The district has communicated the expectation to building leaders that co-teachers need this time, Piedici said. Pairs also have a half day they can take during the year to catch up on planning, and new co-teaching partners undergo summer professional development.
It’s important that school systems have a plan for how to prepare, schedule, and set norms for co-teachers, said Friend. “It doesn’t matter how good the teachers are: If there’s not an administrator really actively supporting [co-teaching], it’s really difficult to implement and sustain.”
District-sponsored training was Ritz’s main introduction to co-teaching—she doesn’t remember her general education preservice program covering the model in any detail.
Source: Individuals with Disabilities Education Act
Some general education programs offer courses that address co-teaching, like Syracuse University, which requires all elementary teacher-candidates to get dual certification in special education. But many programs at the middle and high school levels don’t cover the method, Friend said. “It varies wildly.”
The Naples district sent Ritz and two other co-teachers to a conference, and she also attended workshops in the district. She learned how to use different co-teaching methods—parallel teaching, team teaching, small-group instruction. “Before then, I really had no idea what those even meant or would look like,” said Ritz, who has taught for eight years at the school.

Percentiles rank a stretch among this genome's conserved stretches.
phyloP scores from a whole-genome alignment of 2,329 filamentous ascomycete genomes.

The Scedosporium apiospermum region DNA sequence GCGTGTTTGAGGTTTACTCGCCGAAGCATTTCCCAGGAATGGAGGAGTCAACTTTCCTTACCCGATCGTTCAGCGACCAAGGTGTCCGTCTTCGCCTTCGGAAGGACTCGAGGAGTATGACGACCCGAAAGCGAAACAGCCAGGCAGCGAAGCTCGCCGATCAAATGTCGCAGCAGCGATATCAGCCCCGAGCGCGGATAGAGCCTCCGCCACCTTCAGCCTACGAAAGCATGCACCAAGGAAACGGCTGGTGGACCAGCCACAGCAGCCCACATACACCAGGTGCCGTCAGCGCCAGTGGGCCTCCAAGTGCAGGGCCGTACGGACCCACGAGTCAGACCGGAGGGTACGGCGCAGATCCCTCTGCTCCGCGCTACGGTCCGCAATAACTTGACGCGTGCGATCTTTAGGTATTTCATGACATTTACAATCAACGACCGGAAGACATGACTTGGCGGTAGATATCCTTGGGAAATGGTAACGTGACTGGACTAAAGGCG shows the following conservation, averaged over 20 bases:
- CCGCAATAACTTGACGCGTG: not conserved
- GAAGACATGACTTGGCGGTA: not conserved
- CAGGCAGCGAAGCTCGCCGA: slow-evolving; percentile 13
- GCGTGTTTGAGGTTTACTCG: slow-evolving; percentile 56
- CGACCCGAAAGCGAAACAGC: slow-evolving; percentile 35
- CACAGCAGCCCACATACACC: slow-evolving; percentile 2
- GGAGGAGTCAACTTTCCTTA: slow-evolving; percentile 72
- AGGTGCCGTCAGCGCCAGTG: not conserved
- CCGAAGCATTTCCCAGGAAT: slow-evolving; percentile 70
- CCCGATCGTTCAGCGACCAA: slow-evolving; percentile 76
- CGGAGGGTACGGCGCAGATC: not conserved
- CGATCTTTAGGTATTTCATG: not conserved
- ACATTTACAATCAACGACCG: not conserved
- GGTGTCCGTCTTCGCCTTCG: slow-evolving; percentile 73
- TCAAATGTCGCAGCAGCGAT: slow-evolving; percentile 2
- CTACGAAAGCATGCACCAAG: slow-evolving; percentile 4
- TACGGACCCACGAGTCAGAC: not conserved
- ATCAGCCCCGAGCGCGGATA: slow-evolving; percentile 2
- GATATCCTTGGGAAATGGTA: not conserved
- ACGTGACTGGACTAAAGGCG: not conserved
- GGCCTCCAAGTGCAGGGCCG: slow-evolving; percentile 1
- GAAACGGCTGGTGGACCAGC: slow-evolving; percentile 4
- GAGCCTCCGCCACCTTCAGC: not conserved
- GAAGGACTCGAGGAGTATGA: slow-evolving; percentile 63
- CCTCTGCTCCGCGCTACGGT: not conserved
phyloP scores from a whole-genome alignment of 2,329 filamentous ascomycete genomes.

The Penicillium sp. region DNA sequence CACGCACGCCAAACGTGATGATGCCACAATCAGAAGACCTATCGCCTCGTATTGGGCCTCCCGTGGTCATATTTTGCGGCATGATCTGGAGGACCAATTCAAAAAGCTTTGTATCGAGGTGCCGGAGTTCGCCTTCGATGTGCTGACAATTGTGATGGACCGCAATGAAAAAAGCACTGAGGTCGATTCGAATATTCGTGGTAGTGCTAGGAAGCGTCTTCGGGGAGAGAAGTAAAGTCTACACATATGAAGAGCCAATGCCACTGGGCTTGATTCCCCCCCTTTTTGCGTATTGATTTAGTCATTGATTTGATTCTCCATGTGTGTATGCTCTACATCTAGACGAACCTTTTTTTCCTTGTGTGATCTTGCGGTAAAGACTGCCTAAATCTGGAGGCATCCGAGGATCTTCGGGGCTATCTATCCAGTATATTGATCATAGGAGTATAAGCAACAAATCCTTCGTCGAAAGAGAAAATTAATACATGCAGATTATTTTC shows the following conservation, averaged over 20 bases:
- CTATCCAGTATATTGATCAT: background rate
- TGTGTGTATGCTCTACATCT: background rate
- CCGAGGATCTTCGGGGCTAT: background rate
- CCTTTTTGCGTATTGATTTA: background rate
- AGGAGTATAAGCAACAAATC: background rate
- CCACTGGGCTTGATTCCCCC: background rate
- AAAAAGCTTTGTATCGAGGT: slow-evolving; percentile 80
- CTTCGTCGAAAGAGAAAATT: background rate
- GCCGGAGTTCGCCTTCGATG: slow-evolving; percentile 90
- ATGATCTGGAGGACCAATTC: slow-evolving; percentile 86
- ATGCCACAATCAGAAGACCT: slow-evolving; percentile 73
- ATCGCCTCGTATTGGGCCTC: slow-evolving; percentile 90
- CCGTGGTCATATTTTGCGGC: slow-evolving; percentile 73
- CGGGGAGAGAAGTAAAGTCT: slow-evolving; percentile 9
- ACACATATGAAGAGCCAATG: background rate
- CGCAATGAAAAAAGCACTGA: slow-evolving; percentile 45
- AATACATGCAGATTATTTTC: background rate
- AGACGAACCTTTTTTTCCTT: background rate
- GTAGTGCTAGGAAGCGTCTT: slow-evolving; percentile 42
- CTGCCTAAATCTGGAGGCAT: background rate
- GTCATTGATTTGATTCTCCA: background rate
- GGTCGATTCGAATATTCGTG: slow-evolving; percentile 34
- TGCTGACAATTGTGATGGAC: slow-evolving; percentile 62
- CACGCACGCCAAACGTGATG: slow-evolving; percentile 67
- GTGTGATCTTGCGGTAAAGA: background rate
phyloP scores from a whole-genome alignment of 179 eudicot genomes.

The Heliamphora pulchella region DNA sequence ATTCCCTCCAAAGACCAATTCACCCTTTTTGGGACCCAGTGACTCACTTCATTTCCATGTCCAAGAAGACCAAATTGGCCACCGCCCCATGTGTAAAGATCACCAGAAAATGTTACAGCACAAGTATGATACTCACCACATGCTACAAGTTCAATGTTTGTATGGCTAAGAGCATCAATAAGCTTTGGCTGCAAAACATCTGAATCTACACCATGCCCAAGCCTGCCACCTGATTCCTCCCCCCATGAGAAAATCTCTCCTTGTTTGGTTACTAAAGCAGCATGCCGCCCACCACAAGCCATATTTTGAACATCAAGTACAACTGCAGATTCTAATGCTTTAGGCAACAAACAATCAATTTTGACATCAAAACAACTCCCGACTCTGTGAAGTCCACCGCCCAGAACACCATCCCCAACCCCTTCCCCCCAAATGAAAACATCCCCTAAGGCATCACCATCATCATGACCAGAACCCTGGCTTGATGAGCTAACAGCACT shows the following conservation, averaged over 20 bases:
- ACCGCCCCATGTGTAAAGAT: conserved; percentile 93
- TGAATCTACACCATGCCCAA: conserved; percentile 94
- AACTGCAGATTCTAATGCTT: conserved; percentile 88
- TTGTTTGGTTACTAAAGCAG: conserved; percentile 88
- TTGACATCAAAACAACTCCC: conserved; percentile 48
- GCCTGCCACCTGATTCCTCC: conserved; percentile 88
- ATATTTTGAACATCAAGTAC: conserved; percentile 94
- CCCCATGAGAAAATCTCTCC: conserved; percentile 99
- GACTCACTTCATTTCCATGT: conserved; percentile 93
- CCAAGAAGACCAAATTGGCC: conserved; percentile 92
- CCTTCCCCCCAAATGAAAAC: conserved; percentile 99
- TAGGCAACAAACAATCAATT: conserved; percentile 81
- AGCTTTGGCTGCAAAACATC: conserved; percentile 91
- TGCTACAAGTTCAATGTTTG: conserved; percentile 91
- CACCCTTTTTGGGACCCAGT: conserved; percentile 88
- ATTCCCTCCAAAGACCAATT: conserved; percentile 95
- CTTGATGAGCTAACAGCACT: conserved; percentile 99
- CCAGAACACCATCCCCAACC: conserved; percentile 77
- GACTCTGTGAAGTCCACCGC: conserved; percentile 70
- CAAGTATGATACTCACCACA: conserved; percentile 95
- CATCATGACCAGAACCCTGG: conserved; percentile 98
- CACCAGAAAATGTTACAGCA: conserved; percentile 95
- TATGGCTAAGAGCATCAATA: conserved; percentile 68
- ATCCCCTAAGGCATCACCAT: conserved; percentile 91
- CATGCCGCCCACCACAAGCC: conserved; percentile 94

As the sole classroom teacher, “You don’t really need to communicate to someone else what you’re doing or how you’re thinking,” Ritz said. “You just do it.” Looping in a co-teacher on all her plans was a hard adjustment to make at first, she said, and something she still struggles with occasionally.
During especially busy weeks, co-planning periods can get taken up by other tasks—like prepping for parent-teacher conferences, Houppert said. In those instances, she and Eisinger rely on the professional relationship that they’ve built. It’s important, said Houppert, that she knows Eisinger will be able to jump right into a math lesson with just a two-minute briefing about what they’re doing that day.
“It takes a lot of communication, and realistically, it does take a lot of trust in one another,” Houppert said.
Two Baltimore-area school teachers explore what it’s like to share a classroom every day:
A version of this article appeared in the December 05, 2018 edition of Education Week as Co-Teachers Combine Forces on Strengths and Specialties